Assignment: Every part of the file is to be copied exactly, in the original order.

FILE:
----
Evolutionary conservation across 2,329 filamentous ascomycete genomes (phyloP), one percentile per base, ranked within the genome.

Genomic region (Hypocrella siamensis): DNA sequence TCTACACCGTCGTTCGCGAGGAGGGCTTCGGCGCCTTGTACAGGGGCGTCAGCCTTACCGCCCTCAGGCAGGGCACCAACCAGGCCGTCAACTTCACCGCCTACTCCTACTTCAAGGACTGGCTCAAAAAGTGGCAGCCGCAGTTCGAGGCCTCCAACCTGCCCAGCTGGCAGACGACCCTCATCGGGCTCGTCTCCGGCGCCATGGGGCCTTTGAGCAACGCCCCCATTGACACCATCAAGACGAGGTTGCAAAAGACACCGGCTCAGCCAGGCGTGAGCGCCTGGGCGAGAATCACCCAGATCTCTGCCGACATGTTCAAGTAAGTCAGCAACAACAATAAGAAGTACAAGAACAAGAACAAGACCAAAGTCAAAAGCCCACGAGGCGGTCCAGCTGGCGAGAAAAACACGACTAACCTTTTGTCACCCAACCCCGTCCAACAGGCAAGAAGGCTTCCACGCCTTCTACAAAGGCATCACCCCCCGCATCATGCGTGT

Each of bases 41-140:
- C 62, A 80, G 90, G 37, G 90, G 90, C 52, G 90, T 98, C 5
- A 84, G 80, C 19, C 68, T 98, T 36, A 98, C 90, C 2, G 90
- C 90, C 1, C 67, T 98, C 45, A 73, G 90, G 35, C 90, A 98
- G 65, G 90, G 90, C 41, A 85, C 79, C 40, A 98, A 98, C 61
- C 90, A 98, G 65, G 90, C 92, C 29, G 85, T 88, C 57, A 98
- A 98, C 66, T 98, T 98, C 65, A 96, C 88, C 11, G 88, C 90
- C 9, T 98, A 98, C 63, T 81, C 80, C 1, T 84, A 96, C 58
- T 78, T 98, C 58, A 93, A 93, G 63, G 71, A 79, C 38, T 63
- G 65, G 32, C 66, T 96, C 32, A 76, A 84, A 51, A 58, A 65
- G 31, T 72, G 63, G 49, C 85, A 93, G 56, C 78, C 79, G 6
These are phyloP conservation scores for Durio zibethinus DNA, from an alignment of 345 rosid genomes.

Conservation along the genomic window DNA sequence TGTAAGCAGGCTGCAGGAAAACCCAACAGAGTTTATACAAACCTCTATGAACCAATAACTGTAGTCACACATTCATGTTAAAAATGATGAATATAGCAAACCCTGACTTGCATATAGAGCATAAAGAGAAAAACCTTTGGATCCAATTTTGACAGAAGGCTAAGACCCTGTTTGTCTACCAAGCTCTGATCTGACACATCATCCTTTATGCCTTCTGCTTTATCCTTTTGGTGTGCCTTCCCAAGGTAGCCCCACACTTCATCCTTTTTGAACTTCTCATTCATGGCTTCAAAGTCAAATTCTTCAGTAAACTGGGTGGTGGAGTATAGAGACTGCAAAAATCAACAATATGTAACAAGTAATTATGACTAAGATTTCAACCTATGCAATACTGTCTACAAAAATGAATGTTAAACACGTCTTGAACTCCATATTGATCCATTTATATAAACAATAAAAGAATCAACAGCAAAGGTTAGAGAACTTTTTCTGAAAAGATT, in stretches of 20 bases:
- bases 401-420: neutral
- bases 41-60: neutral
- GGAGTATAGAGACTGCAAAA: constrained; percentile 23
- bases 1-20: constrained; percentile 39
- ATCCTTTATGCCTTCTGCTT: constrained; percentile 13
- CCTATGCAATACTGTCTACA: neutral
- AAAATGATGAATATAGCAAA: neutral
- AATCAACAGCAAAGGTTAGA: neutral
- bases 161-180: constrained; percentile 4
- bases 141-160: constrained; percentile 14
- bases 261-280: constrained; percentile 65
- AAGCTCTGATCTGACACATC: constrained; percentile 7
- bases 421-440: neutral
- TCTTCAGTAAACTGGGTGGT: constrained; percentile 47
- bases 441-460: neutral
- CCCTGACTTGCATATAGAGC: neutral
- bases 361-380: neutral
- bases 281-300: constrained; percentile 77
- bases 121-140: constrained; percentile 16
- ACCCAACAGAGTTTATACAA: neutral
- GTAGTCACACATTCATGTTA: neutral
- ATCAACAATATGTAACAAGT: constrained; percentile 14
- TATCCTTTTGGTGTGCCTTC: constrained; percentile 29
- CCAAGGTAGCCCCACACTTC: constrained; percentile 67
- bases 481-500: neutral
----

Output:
Evolutionary conservation across 2,329 filamentous ascomycete genomes (phyloP), one percentile per base, ranked within the genome.

Genomic region (Hypocrella siamensis): DNA sequence TCTACACCGTCGTTCGCGAGGAGGGCTTCGGCGCCTTGTACAGGGGCGTCAGCCTTACCGCCCTCAGGCAGGGCACCAACCAGGCCGTCAACTTCACCGCCTACTCCTACTTCAAGGACTGGCTCAAAAAGTGGCAGCCGCAGTTCGAGGCCTCCAACCTGCCCAGCTGGCAGACGACCCTCATCGGGCTCGTCTCCGGCGCCATGGGGCCTTTGAGCAACGCCCCCATTGACACCATCAAGACGAGGTTGCAAAAGACACCGGCTCAGCCAGGCGTGAGCGCCTGGGCGAGAATCACCCAGATCTCTGCCGACATGTTCAAGTAAGTCAGCAACAACAATAAGAAGTACAAGAACAAGAACAAGACCAAAGTCAAAAGCCCACGAGGCGGTCCAGCTGGCGAGAAAAACACGACTAACCTTTTGTCACCCAACCCCGTCCAACAGGCAAGAAGGCTTCCACGCCTTCTACAAAGGCATCACCCCCCGCATCATGCGTGT

Each of bases 41-140:
- C 62, A 80, G 90, G 37, G 90, G 90, C 52, G 90, T 98, C 5
- A 84, G 80, C 19, C 68, T 98, T 36, A 98, C 90, C 2, G 90
- C 90, C 1, C 67, T 98, C 45, A 73, G 90, G 35, C 90, A 98
- G 65, G 90, G 90, C 41, A 85, C 79, C 40, A 98, A 98, C 61
- C 90, A 98, G 65, G 90, C 92, C 29, G 85, T 88, C 57, A 98
- A 98, C 66, T 98, T 98, C 65, A 96, C 88, C 11, G 88, C 90
- C 9, T 98, A 98, C 63, T 81, C 80, C 1, T 84, A 96, C 58
- T 78, T 98, C 58, A 93, A 93, G 63, G 71, A 79, C 38, T 63
- G 65, G 32, C 66, T 96, C 32, A 76, A 84, A 51, A 58, A 65
- G 31, T 72, G 63, G 49, C 85, A 93, G 56, C 78, C 79, G 6
These are phyloP conservation scores for Durio zibethinus DNA, from an alignment of 345 rosid genomes.

Conservation along the genomic window DNA sequence TGTAAGCAGGCTGCAGGAAAACCCAACAGAGTTTATACAAACCTCTATGAACCAATAACTGTAGTCACACATTCATGTTAAAAATGATGAATATAGCAAACCCTGACTTGCATATAGAGCATAAAGAGAAAAACCTTTGGATCCAATTTTGACAGAAGGCTAAGACCCTGTTTGTCTACCAAGCTCTGATCTGACACATCATCCTTTATGCCTTCTGCTTTATCCTTTTGGTGTGCCTTCCCAAGGTAGCCCCACACTTCATCCTTTTTGAACTTCTCATTCATGGCTTCAAAGTCAAATTCTTCAGTAAACTGGGTGGTGGAGTATAGAGACTGCAAAAATCAACAATATGTAACAAGTAATTATGACTAAGATTTCAACCTATGCAATACTGTCTACAAAAATGAATGTTAAACACGTCTTGAACTCCATATTGATCCATTTATATAAACAATAAAAGAATCAACAGCAAAGGTTAGAGAACTTTTTCTGAAAAGATT, in stretches of 20 bases:
- bases 401-420: neutral
- bases 41-60: neutral
- GGAGTATAGAGACTGCAAAA: constrained; percentile 23
- bases 1-20: constrained; percentile 39
- ATCCTTTATGCCTTCTGCTT: constrained; percentile 13
- CCTATGCAATACTGTCTACA: neutral
- AAAATGATGAATATAGCAAA: neutral
- AATCAACAGCAAAGGTTAGA: neutral
- bases 161-180: constrained; percentile 4
- bases 141-160: constrained; percentile 14
- bases 261-280: constrained; percentile 65
- AAGCTCTGATCTGACACATC: constrained; percentile 7
- bases 421-440: neutral
- TCTTCAGTAAACTGGGTGGT: constrained; percentile 47
- bases 441-460: neutral
- CCCTGACTTGCATATAGAGC: neutral
- bases 361-380: neutral
- bases 281-300: constrained; percentile 77
- bases 121-140: constrained; percentile 16
- ACCCAACAGAGTTTATACAA: neutral
- GTAGTCACACATTCATGTTA: neutral
- ATCAACAATATGTAACAAGT: constrained; percentile 14
- TATCCTTTTGGTGTGCCTTC: constrained; percentile 29
- CCAAGGTAGCCCCACACTTC: constrained; percentile 67
- bases 481-500: neutral